Just like ray-casting, it is possible to control the behavior of the shape-casting like limiting the distance travelled by the shape cast, and ignoring some colliders. See the details about the max_toi, groups and filter arguments in the ray-casting section.

There is only one shape-casting method: QueryPipeline::cast_shape. This method has similar arguments as QueryPipeline::cast_ray except that the ray is replaced by three arguments: the shape being cast, the initial position of the shape (this is analog to ray.origin) and the linear velocity the shape is travelling at (this is analog to ray.dir):

let shape = Cuboid::new(vector![1.0, 2.0]);
let shape_pos = Isometry::new(vector![0.0, 1.0], 0.8);
let shape_vel = vector![0.1, 0.4];
let max_toi = 4.0;
let groups = InteractionGroups::all();
let filter = None;
if let Some((handle, hit)) = query_pipeline.cast_shape(
&collider_set, &shape_pos, &shape_vel, &shape, max_toi, groups, filter
) {
// The first collider hit has the handle handle. The hit is a
// structure containing details about the hit configuration.
println!("Hit the collider {:?} with the configuration: {:?}", handle, hit);
}

The result of the shape-casting includes the handle of the first collider being hit, as well as detailed information about the geometry of the hit:

• hit.toi: indicates the time of impact between the shape and the collider hit. This means that after travelling a distance of shape_vel * hit.toi the collider and the cast shape are exactly touching. If hit.toi == 0.0 then the shape is already intersecting a collider at its initial position.
• hit.witness1: indicates the contact point when the cast shape and the collider are touching, expressed in the local-space of the collider hit by the shape.
• hit.witness2: indicates the contact point when the cast shape and the collider are touching, expressed in the local-space of the cast shape.
• hit.normal1: indicates the normal at the contact point hit.witness1, expressed in the local-space of the collider hit by the shape.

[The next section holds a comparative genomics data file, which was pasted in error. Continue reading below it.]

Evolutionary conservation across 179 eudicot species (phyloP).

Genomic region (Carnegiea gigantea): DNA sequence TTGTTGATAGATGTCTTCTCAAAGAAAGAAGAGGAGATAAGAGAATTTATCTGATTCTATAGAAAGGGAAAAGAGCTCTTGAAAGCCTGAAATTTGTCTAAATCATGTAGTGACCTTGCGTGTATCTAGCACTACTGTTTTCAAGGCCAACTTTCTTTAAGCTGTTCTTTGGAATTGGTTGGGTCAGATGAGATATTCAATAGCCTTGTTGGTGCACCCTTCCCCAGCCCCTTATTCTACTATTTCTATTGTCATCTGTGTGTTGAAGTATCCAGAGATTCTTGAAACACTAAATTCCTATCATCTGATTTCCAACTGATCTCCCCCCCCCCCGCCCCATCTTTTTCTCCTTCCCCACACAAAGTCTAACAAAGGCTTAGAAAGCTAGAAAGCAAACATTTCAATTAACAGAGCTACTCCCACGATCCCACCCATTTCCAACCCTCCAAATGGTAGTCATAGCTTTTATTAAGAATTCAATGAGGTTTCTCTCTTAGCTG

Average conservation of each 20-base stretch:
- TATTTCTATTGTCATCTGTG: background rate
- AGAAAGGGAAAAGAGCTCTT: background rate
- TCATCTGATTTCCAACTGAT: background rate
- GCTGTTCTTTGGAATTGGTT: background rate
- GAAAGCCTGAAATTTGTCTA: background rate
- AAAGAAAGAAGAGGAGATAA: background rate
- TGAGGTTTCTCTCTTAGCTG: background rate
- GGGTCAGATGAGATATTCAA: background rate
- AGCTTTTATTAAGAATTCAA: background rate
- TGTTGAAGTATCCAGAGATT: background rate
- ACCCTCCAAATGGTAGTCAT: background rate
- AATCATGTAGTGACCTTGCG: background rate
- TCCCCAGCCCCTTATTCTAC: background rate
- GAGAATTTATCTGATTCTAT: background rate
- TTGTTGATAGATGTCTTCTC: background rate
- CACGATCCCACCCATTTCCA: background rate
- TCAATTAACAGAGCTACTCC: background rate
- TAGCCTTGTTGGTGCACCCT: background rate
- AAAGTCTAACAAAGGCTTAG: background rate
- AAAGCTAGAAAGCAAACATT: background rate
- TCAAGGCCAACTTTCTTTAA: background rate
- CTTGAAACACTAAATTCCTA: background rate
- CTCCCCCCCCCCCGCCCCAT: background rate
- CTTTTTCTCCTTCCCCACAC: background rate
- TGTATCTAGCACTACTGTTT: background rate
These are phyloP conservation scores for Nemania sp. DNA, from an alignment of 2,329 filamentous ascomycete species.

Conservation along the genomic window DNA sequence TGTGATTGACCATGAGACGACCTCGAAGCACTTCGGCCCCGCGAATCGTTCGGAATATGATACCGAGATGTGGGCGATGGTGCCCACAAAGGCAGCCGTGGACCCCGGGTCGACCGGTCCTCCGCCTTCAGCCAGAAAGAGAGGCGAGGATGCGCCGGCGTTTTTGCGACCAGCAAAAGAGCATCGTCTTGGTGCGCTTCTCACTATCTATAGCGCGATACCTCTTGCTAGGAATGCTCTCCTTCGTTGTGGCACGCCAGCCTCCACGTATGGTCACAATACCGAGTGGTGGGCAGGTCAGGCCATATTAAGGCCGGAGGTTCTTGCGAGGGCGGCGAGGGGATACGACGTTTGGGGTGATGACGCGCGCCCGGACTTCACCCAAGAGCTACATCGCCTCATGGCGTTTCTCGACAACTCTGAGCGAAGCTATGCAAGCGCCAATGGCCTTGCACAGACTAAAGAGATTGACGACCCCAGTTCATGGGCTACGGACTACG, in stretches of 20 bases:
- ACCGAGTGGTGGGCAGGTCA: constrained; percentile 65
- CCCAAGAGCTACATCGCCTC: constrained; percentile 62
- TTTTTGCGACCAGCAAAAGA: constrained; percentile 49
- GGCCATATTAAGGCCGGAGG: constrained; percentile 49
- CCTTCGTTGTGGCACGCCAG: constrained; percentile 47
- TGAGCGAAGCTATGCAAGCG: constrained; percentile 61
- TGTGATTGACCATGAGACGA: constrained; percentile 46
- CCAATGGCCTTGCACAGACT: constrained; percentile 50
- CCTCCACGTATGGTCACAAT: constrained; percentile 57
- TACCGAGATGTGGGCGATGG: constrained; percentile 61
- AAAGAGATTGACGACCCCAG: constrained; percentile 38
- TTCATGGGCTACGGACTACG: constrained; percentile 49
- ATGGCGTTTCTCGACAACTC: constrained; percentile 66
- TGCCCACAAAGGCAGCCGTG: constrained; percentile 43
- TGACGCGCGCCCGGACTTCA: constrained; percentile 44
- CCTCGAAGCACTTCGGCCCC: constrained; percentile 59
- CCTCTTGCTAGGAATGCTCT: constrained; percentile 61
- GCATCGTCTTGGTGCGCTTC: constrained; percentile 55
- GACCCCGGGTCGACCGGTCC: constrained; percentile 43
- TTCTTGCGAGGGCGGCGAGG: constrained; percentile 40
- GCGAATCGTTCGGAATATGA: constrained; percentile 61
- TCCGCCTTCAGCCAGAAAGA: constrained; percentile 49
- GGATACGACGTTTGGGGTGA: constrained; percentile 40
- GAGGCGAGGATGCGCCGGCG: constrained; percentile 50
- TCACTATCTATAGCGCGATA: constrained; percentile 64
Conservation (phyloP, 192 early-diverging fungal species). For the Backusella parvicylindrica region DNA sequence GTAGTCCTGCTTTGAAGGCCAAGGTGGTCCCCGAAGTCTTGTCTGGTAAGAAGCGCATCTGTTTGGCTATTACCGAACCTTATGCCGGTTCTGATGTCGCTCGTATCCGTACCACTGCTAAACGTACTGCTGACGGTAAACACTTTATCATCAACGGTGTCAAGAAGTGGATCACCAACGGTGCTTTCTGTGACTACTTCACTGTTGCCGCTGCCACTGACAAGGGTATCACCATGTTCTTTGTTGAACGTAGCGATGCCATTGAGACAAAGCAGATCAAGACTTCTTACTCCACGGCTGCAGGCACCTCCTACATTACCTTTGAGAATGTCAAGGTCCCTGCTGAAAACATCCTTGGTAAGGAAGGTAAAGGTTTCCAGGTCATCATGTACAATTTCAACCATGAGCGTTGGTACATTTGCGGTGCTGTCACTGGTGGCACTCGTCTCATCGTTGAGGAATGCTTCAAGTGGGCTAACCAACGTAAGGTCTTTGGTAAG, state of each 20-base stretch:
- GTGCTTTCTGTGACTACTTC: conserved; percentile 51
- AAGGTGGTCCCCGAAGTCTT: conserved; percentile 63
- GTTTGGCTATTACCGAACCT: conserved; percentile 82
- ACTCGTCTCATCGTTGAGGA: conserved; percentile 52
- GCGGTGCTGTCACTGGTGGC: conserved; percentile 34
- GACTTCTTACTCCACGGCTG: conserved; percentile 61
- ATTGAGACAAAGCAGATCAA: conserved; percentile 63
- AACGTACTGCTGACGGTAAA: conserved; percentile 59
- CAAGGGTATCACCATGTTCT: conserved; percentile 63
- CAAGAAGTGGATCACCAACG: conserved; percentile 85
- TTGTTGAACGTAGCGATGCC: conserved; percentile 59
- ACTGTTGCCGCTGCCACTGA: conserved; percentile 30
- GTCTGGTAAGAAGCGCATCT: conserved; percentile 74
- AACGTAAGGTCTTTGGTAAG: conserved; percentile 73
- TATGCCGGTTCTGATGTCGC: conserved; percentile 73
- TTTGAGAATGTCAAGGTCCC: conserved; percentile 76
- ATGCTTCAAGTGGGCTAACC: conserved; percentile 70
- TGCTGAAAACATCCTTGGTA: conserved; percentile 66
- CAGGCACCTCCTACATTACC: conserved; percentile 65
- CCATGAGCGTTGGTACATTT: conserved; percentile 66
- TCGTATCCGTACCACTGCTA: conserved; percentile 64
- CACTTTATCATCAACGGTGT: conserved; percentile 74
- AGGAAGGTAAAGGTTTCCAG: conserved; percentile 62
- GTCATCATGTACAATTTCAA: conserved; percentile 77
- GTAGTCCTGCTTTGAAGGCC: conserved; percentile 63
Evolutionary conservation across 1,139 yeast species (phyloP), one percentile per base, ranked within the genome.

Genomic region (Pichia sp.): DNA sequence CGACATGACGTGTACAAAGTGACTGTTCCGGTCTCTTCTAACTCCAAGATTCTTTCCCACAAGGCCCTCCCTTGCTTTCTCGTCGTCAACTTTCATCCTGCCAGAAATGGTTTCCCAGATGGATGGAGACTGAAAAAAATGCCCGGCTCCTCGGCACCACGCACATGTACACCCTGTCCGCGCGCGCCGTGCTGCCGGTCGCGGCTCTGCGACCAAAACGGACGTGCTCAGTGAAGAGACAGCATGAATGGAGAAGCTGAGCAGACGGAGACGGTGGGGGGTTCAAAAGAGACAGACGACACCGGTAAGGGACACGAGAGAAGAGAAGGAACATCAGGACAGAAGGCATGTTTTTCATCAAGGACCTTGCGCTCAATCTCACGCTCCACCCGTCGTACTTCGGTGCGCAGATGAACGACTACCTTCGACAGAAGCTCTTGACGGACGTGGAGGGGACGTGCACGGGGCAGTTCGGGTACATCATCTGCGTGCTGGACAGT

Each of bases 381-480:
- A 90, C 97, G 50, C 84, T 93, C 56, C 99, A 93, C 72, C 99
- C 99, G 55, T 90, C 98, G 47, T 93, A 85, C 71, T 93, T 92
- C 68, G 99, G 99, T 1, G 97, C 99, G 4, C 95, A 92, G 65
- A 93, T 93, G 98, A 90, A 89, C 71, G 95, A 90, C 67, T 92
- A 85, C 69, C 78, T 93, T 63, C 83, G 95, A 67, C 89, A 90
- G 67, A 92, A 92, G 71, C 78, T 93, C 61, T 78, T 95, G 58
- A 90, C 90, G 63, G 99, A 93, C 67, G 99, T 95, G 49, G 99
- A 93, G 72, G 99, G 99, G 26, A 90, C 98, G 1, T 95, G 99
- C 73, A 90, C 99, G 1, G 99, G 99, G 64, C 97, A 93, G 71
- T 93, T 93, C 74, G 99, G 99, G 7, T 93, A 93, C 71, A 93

• hit.normal2: indicates the normal at the contact point hit.witness2, expressed in the local-space of the cast shape.

## Point projection#

Point projection will either project a point on the closest collider of the scene (QueryPipeline::project_point), or will enumerate every collider containing given point (QueryPipeline::intersections_with_point).

let point = point![1.0, 2.0];
let solid = true;
let groups = InteractionGroups::all();
let filter = None;
if let Some((handle, projection)) = query_pipeline.project_point(
&collider_set, &point, solid, groups, filter
) {
// The collider closest to the point has this handle.
println!("Projected point on collider {:?}. Point projection: {}", handle, projection.point);
println!("Point was inside of the collider shape: {}", projection.is_inside);
}
query_pipeline.intersections_with_point(
&collider_set, &point, groups, filter, |handle| {
// Callback called on each collider with a shape containing the point.
println!("The collider {:?} contains the point.", handle);
// Return false instead if we want to stop searching for other colliders containing this point.
true
}
);

The solid, group and filter arguments are used to control the way point-projection works: by ignoring the shape interiors and/or ignoring some colliders. See their description on the ray-casting section.

## Intersection test#

Intersection tests will find all the colliders with a shape intersecting a given shape. This can be useful for, e.g., selecting all the objects that intersect a given area. There are two kind of intersection tests:

• The exact intersection test QueryPipeline::intersections_with_shape searches for all the colliders with shapes intersecting the given shape.
• The approximate intersection test QueryPipeline::colliders_with_aabb_intersecting_aabb searches for all the colliders with an AABB intersecting the given AABB. This does not check if the actual shapes of these colliders intersect the AABB.
##### info

See the ray-casting section for details about intersection tests between a ray and the colliders on the scene. And see the point projection section for details about the intersection test between the colliders and a point.

let shape = Cuboid::new(vector![1.0, 2.0]);
let shape_pos = Isometry::new(vector![0.0, 1.0], 0.8);
let groups = InteractionGroups::all();
let filter = None;
query_pipeline.intersections_with_shape(
&collider_set, &shape_pos, &shape, groups, filter, |handle| {
println!("The collider {:?} intersects our shape.", handle);
true // Return false instead if we want to stop searching for other colliders that contain this point.
}
);
let aabb = AABB::new(point![-1.0, -2.0], point![1.0, 2.0]);
query_pipeline.colliders_with_aabb_intersecting_aabb(&aabb, |handle| {
println!("The collider {:?} has an AABB intersecting our test AABB", handle);
true // Return false instead if we want to stop searching for other colliders that contain this point.
});

Use the group and filter arguments to exclude some colliders from these intersection tests. See their description on the ray-casting section.